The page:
Moving back to London, in 1912 Mansfield met John Middleton Murry, the catalyst behind an acclaimed new English literary magazine out of Oxford called Rhythm. "Henceforth, she had a center to work from, and her early disastrous affairs, though they continued to provide a few themes for stories, sank below the horizon," observed Ian A. Gordon in British Writers. Mansfield instead began to mine her New Zealand upbringing for subject matter, and many of these were published in Rhythm and its successor, the Blue Review.
By 1914 Mansfield and Murry were living together, and the literary journals had ceased publication; for a time he was a reviewer of French books for the Times Literary Supplement. The next year, Mansfield's younger brother stopped by London for a rare visit before joining the British Army. His death later that year in World War I resolved Katherine to further explore their childhood in colonial New Zealand for her stories. It devastated her and she produced little work for a time, and her mental anguish was compounded by her own increasingly fragile physical health. Since arriving in England as a teenager she had been plagued by illness, and by 1916 she and Murry were living in the south of France to escape its damp and chilly climate.
During these years Mansfield and Murry were becoming well-acquainted with such literary and historical figures as D.H. Lawrence, Virginia Woolf, Lytton Strachey, and Bertrand Russell. Mansfield also began writing short stories for a journal called New Age. It was in the south of France that she penned her first major story, "The Aloe," which in a revised form was published first in 1918 as "Prelude." It "set the standard and established the pattern for all her later work," wrote Gordon in British Writers. "Prelude" chronicles the doings of the fictional Burnell family of New Zealand, whose structure and members resemble the Beauchamps of Wellington quite distinctly. There is Stanley, the aggressive tycoon, the harsh mother Linda, the unmarried maiden aunt Beryl, and daughter Kezia, who in some of her youngest incarnations caused Joanne Trautman Banks to assert in The English Short Story that Mansfield was "one of our greatest portrayers of children in short fiction."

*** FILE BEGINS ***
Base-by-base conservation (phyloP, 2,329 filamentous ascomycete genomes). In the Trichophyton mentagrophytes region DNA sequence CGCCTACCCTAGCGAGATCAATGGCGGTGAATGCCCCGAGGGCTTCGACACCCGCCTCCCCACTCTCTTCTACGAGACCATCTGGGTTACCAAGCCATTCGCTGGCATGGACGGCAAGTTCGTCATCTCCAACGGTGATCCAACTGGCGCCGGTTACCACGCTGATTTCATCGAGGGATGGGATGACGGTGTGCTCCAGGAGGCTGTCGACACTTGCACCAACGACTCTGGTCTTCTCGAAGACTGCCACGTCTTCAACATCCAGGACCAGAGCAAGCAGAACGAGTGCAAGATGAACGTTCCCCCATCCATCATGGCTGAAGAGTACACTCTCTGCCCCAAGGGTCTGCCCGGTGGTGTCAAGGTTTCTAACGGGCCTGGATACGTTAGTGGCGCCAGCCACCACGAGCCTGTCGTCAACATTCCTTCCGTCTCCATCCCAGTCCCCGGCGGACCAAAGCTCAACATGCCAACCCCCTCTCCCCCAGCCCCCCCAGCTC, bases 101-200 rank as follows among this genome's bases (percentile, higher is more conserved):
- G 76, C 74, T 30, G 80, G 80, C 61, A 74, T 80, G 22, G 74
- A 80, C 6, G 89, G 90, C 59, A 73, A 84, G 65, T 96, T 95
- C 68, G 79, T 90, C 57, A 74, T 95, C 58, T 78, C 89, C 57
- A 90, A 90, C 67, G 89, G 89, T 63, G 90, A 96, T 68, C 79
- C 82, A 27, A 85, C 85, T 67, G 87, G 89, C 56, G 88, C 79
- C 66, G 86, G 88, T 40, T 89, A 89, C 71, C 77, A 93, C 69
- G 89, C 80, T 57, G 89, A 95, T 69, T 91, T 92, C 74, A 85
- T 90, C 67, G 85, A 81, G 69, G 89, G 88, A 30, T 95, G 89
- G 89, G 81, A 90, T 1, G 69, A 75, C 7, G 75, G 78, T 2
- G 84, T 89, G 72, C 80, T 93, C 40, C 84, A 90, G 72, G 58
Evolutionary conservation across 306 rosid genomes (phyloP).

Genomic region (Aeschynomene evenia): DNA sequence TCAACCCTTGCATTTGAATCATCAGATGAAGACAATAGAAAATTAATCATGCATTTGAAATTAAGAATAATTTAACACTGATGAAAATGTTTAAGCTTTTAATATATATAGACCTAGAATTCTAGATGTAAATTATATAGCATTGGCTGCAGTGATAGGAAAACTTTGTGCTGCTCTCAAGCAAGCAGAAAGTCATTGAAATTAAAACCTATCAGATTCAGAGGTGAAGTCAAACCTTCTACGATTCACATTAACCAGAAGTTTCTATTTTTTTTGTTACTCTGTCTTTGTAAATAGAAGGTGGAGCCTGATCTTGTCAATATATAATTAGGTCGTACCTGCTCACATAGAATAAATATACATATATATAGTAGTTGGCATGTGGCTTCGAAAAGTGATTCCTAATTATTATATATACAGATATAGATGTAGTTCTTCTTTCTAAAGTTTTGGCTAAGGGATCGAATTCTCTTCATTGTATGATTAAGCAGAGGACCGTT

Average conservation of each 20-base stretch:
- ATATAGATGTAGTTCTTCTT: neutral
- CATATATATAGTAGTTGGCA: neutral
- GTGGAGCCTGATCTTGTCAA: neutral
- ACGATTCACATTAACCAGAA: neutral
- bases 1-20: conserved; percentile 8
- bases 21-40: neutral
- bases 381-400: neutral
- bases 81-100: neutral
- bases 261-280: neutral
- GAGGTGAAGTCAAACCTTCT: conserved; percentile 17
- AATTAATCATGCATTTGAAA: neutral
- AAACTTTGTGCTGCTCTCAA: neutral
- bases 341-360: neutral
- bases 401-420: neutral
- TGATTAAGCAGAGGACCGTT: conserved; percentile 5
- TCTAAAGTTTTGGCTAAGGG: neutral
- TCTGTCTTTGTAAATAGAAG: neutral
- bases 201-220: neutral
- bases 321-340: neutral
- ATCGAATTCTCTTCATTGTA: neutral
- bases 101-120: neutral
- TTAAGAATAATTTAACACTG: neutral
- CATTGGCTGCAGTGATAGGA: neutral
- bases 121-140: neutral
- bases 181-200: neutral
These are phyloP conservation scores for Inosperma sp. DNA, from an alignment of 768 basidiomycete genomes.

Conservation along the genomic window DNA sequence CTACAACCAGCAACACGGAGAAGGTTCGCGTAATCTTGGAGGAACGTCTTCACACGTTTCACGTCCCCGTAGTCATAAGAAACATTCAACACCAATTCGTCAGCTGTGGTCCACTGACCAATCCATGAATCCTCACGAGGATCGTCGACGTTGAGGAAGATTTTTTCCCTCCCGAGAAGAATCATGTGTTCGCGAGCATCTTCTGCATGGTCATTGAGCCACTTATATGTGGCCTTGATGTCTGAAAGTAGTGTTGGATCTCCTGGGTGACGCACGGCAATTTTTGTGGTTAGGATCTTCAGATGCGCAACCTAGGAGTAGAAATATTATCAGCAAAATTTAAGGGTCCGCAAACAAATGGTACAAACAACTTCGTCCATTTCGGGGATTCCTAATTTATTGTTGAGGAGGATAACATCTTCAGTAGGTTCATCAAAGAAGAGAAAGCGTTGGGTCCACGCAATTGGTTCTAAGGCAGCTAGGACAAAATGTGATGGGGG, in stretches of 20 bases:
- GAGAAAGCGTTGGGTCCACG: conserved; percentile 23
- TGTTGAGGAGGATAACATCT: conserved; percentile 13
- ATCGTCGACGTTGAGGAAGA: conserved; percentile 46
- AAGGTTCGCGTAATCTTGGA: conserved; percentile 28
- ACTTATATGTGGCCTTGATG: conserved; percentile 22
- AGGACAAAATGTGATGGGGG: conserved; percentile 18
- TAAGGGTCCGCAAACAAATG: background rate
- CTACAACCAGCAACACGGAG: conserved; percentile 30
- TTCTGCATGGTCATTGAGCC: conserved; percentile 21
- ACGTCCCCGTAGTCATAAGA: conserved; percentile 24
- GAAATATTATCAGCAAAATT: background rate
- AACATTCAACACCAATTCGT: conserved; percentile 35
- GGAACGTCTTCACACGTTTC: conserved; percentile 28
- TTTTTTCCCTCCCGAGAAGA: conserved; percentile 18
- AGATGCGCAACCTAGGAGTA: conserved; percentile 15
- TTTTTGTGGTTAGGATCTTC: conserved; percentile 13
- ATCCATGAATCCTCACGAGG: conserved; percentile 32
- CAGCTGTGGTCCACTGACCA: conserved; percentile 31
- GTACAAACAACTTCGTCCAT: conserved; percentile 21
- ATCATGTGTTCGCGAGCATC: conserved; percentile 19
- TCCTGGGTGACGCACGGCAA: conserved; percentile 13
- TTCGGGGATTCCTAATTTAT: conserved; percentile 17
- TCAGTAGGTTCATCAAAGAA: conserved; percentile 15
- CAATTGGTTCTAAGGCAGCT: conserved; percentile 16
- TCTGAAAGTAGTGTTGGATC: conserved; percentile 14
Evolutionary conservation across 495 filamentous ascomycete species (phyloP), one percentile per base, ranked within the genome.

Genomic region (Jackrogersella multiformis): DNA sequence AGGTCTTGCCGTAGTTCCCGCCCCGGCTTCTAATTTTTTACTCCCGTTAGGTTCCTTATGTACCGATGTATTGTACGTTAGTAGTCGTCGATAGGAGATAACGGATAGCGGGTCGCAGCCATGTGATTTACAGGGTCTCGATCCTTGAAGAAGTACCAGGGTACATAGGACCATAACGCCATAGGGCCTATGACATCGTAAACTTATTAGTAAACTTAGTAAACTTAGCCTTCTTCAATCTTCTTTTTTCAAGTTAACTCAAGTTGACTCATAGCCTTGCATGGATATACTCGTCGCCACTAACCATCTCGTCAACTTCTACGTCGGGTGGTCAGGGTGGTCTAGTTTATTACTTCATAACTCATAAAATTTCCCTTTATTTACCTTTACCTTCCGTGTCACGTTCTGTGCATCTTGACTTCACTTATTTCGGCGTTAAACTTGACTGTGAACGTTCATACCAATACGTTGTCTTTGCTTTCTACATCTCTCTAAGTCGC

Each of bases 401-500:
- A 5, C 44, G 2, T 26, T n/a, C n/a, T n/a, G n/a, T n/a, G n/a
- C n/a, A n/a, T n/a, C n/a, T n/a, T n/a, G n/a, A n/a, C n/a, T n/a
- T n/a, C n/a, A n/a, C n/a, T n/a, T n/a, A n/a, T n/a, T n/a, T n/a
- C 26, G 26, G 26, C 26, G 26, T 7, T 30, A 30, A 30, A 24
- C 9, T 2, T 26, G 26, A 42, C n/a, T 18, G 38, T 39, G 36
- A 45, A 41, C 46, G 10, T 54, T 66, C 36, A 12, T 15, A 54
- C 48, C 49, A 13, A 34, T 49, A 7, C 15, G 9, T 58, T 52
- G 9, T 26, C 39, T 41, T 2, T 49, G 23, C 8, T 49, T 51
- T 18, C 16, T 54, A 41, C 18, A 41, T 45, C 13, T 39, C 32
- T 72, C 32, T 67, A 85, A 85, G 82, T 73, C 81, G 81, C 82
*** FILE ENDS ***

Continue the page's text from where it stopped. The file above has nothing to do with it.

In 1917 Mansfield was diagnosed with tuberculosis, and began spending even more time in the south of France. The following year she married Murry after finally winning a divorce from her first husband. This next period saw the publication of some of her most acclaimed works, including the collections Je ne parle pas francais and Bliss and Other Short Stories. Like much of her work, many of the stories feature women prominently, and often portray the few choices available to them outside of marriage. In Mansfield's era, to forsake a husband and children was almost like a death sentence.